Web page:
How Rosicrucian is the Golden Dawn? A review of a review


I have to confess I get nervous, a kind of ‘contact embarrassment’ whenever someone says they are a Rosicrucian. I was brought up by kind and decent folk, unassuming and unpretentious and this seems to have influenced by spiritual life somewhat: when the Fama says to ‘profess nothing’ save to heal the sick gratis, I think it means just that. Tradition tells us one simply does not declare oneself a Rosicrucian. It’s like Maggie Thatcher’s wisdom: ‘if you have to tell someone you’re a lady, you’re not’.

I guess a good response for those who wander up to us at parties declaring they are ‘a Rosicrucian’ would be to imitate novelist Maya Angelou’s retort when confronted with folk who proudly declared they were Christians: ‘what, already?’ 🙂

So when a blog, for all the right reasons I am sure, seeks to review modern Rosicrucian Orders and give them a score for various ‘Rosicrucian’ qualities, it does make me wonder a little. However, Sam Robinson has done just this and today produced his latest review, this time on ‘the Golden Dawn’. Knowing a bit about this myself, I thought I’d give the review its own little review 🙂

Firstly, Sam needs congratulations – or perhaps pity – for attempting this task at all. The modern set of groups, practices, communities, websites and ideas that are ‘the Golden Dawn’ in 2016 is extremely diverse. I wouldn’t touch a review of ANY aspect of the GD across such an assorted (and often at odds) set of misfits with a barge pole. So here’s to Sam! And to his many caveats he requires to discuss such a diverse cluster of spiritual odds and sods.

Sam, after much placating of expected dummy spitting by some people, starts by an assertion that the GD is Rosicrucian, despite what other Rosicrucians may say. By this he means the inner order of the GD, the Rosae Rubeae et Aurae Crucis, (RR et AC). So far so good, though of course the published text of one redaction of the initiation into this inner order specifically forbids initiates from telling folk they are in fact, Rosicrucians. Hmmm.

Of this Sam writes: “The RR et AC does not belong to the Golden Dawn. It belongs to the greater Rosicrucian current.” It is hard to argue with that, since the GD was specifically created to be the Outer Order of the Inner and is dependent upon the Inner for its existence. Nothing can, by definition ‘belong’ to the GD at all, at all 🙂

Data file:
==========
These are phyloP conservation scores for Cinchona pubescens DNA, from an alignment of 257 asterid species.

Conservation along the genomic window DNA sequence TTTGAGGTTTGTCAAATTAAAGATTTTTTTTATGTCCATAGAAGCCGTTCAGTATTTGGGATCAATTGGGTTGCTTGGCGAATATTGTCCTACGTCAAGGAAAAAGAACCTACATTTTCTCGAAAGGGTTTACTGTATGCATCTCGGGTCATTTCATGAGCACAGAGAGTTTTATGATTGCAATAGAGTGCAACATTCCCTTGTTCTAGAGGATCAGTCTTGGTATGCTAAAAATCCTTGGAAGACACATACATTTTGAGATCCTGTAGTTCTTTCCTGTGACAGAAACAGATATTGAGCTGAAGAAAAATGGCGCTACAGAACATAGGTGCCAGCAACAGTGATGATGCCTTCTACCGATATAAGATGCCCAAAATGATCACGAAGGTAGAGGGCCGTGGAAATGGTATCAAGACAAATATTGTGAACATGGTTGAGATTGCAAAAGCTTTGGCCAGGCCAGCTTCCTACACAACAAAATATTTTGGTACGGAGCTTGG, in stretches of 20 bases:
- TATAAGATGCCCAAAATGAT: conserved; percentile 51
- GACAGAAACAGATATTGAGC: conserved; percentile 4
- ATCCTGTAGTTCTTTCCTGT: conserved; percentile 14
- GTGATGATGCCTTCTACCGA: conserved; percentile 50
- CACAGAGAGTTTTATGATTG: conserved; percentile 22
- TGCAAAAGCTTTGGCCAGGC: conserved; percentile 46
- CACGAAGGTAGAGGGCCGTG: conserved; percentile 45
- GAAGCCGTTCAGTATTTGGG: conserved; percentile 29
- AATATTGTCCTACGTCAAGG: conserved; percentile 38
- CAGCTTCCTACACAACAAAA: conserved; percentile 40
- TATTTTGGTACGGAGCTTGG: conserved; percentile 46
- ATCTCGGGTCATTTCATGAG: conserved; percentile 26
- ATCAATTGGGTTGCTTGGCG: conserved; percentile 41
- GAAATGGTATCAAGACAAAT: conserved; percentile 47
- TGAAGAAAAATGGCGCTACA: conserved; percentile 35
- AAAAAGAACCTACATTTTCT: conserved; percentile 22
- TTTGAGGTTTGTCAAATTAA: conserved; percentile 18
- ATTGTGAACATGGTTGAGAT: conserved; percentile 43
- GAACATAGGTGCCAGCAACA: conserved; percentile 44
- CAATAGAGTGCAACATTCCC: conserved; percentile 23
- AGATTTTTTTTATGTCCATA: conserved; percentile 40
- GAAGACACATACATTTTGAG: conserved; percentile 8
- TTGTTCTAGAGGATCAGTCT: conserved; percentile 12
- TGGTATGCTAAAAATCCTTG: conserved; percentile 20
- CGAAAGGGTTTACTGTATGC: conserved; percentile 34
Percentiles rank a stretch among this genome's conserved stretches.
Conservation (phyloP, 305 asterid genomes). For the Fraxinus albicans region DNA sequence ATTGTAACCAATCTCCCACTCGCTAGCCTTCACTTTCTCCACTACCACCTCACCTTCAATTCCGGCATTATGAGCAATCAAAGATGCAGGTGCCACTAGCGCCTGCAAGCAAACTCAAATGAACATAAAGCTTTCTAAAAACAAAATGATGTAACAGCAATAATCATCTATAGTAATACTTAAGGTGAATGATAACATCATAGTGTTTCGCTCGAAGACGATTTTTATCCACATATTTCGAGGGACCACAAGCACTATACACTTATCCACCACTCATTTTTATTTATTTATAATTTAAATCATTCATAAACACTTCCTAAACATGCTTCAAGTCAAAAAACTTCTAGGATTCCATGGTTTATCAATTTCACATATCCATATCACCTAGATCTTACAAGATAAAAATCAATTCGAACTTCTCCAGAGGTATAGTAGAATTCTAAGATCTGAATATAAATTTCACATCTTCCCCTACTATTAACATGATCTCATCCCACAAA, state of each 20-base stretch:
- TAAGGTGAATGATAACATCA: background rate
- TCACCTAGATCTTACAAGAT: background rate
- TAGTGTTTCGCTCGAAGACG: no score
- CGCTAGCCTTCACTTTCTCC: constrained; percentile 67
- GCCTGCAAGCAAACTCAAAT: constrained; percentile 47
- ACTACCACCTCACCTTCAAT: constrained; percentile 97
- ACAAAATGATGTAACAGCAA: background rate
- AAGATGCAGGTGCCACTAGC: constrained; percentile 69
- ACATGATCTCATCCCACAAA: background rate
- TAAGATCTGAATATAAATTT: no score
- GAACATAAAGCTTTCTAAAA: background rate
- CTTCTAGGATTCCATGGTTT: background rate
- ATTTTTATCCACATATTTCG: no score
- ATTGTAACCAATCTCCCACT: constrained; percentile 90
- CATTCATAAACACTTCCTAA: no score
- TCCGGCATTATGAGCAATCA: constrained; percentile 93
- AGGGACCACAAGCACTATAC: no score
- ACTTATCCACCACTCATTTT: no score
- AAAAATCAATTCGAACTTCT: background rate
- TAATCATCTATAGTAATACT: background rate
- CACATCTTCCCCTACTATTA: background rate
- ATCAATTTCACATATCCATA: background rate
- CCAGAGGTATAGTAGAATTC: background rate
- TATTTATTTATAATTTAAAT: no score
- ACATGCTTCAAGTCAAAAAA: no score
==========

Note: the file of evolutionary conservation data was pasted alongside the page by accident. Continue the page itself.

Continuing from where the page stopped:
I assume what Sam is getting at here is that the RR et AC is a manifestation of the Rosicrucian tradition(s). This may not be obvious now with all sorts of modern GD (outer) manifestations, but the inner retains links to that tradition that cannot be discarded (and still practice the GD effectively in the Outer). No matter how Thelemic one is or how problematic one many find exoteric Christianity.

Sam’s review succeeds or fails on his separation of the GD into the “… ‘public Golden Dawn’ vs. the esoteric and still hidden Golden Dawn Orders.” This will piss many folk off, but I think is one of the greatest aspects of his review and something I respect. Why will it annoy some folk? Sam answers beautifully:

The very idea of still hidden Golden Dawn Orders is considered blaspheme [sic] in some Public G.D circles, so certain as they are that their branches are the only ones with any lineage to claim. So much so that now a militant behavior towards other lineages has become a norm, as is shooting down any ‘challengers’ to a monopoly they imagine they have.

copy-of-pastoslid1Naturally of course, since these ‘still hidden’ GD Orders cannot be scrutinized no verifiable evidence can be forthcoming. The quotations and ideas attributed to these esoteric GD groups could have been written by Sam himself over his morning waffles. Not that there’s anything wrong with that.

However, a keen observer and practitioner of the GD/RR et AC will have noticed certain themes and ideas present in the original manifestations (via documented evidence) that are now missing or downplayed in many modern Orders. Extrapolating from these facts can give us an understanding of what a more traditional ‘hidden’ Order’s views may be. That these fit perfectly with the ideas Sam presents as being from two traditional Rosicrucian GD folk is interesting to say the least.

Sam summarizes the themes often missing in the modern GD nicely: “They [the modern Orders] tend to down-play the original Rosicrucian-Christian elements.”  And “At times they offer an approach which is often at odds with the actual G.D documents.” Ouch.

He continues: “The Esoteric G.D as a hidden stream remains more active in its Rosicrucian approaches”. Something I have found also. He explores this Rosicrucian approach as one of the distinguishing factors that separate the public GD and the esoteric, with the public being more focused on the magical and the esoteric on the Rosicrucian.


Sam does a quick review of the historical origins of the GD: “The story of the ‘discovery of the [Cipher] manuscripts’ led to their alleged contact with Anna Sprengel”. Me rusty brain tells me it was only later when Dr Felkin started his own search that the mythic Fraulein Sprengel acquired the first name ‘Anna’.

Sam now gives us a juicy carrot:

Recent information has surfaced detailing events leading up to the founding of the SRIA. Essentially English masons did a tour of German and Belgian lodges and encountered spectacular rites (amongst the rites drawn from, shock horror to English masons, was the Egyptian Rite of Misraim). The excursion left them with a sense of purpose; that the English should also have such a Rosicrucian branch.